Invoicing delivery of goods to customers within the EU

What to consider when invoicing goods to countries within the EU

Written by Fanny Silheres
Updated over a week ago

There is a difference between services and goods. Goods are seen as tangible assets, which, in contrary to services, can be stored and physically shipped from one country to another e.g. books, clothes, computers, etc. Another characteristic is that the production and consumption of goods differ in time. Therefore they are treated differently when it comes to invoicing the delivery of goods to clients outside of Germany.

We wrote another tax guide on how to invoice services to customers within the EU.

If your client is based in the European Union (EU) the first thing you have to check is whether your customer is a private individual or a business

Invoicing a private person

In general the taxation takes place in the country of origin i.e. your invoice is usually with the German value-added-tax (VAT) rate.
However, if your total value of goods sold to a specific country within the respective tax year is higher than the the threshold set by the country this rule does not apply. In this case you have to register your business in the country you've exceeded the limit and charge the respective VAT rate of the country. See this list to get an overview of the threshold per country.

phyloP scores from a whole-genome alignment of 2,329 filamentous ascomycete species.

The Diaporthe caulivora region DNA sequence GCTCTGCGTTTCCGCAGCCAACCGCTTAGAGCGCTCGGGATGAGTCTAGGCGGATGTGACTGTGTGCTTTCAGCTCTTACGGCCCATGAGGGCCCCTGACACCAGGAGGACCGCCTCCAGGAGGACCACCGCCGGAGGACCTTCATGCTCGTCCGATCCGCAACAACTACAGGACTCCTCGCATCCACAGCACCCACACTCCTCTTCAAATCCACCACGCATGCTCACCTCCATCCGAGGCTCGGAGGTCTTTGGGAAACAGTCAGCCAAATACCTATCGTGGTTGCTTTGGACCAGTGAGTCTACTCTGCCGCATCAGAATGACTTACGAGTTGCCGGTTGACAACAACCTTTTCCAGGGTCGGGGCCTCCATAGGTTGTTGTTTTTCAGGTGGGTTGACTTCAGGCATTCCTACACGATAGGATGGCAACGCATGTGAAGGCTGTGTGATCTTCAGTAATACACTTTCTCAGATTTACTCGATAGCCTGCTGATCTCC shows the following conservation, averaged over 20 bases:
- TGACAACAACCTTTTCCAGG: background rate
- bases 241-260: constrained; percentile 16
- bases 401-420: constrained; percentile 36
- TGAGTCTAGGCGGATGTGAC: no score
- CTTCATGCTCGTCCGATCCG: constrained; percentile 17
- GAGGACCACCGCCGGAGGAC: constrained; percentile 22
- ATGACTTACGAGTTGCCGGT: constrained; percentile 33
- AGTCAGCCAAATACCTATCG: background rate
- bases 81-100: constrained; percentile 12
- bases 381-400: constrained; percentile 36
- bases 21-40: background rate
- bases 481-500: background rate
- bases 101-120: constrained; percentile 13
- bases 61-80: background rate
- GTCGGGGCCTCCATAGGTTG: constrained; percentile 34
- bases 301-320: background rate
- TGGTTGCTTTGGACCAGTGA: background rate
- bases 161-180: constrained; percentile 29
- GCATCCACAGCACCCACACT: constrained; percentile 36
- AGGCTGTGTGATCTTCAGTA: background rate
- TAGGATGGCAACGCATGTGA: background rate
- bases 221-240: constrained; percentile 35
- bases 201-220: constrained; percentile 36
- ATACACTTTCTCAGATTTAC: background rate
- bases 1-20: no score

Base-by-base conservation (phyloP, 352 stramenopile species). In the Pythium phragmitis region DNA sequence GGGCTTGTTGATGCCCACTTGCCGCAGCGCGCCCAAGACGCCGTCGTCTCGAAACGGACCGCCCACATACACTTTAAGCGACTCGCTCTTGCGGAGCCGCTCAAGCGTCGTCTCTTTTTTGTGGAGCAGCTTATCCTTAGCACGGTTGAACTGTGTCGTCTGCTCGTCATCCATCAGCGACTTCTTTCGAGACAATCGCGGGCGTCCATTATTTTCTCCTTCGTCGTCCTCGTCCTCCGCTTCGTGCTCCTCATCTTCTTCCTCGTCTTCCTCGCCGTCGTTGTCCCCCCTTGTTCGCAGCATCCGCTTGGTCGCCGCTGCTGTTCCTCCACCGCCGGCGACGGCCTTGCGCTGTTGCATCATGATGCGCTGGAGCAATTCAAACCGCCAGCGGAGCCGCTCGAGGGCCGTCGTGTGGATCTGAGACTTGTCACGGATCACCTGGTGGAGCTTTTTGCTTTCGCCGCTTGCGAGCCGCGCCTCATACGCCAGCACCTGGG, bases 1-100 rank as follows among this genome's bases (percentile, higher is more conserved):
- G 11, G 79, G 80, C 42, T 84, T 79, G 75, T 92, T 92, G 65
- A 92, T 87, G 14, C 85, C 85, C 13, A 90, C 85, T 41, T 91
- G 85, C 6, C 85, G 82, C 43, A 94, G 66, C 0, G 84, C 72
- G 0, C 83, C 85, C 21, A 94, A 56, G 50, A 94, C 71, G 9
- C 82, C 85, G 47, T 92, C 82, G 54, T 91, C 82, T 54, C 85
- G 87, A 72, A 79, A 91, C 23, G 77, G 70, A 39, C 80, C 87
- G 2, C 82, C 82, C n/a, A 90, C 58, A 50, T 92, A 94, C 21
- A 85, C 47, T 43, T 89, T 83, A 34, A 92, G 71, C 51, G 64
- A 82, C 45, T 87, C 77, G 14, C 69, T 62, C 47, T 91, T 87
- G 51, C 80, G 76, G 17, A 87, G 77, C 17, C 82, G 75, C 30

Invoicing a business

In case your client is a business based in the EU with a valid VAT-Identification number (VAT-ID) and bought the goods for his or her own company the cross-border delivery is in general VAT exempt and called intra-community supply.

Keep in mind that it is only VAT free if there is a documentary evidence that the goods reached their destination (e.g. proof by the chosen delivery company).

What should I write on the invoice?

In addition to the details required on a regular invoice, your invoice has to include the following details:

  • Your net invoice amount and no VAT

  • Your VAT-Identification number (VAT-ID)
    Starting with DE and followed by numbers, if you do not have one already get yours here.

  • The VAT-ID of your client
    Pay attention that it is your duty to check if the number is valid, which you can find out via this website. Otherwise there is a risk that you have to cover the VAT.

  • A statement that the delivery is tax exempt like "Tax free intracommunity delivery" / "Steuerfreie innergemeinschaftliche Lieferung"

The Zusammenfassende Meldung (ZM) report

The ZM quarterly report was introduced by the EU tax offices to check that VAT for transactions between EU countries is declared correctly. To declare transactions within the EU you will need your and your clients VAT-ID. Sorted automatically prepares the ZM report for you when you record your income.

Keep in mind that this article provides a general overview, but that there are several important exceptions to it.

Sorted tax guides are provided without liability and do not replace a tax advisor.
To get an accurate answer for your specific case, please consult a tax advisor.
You can always
ask one of tax advisors on the Sorted platform.

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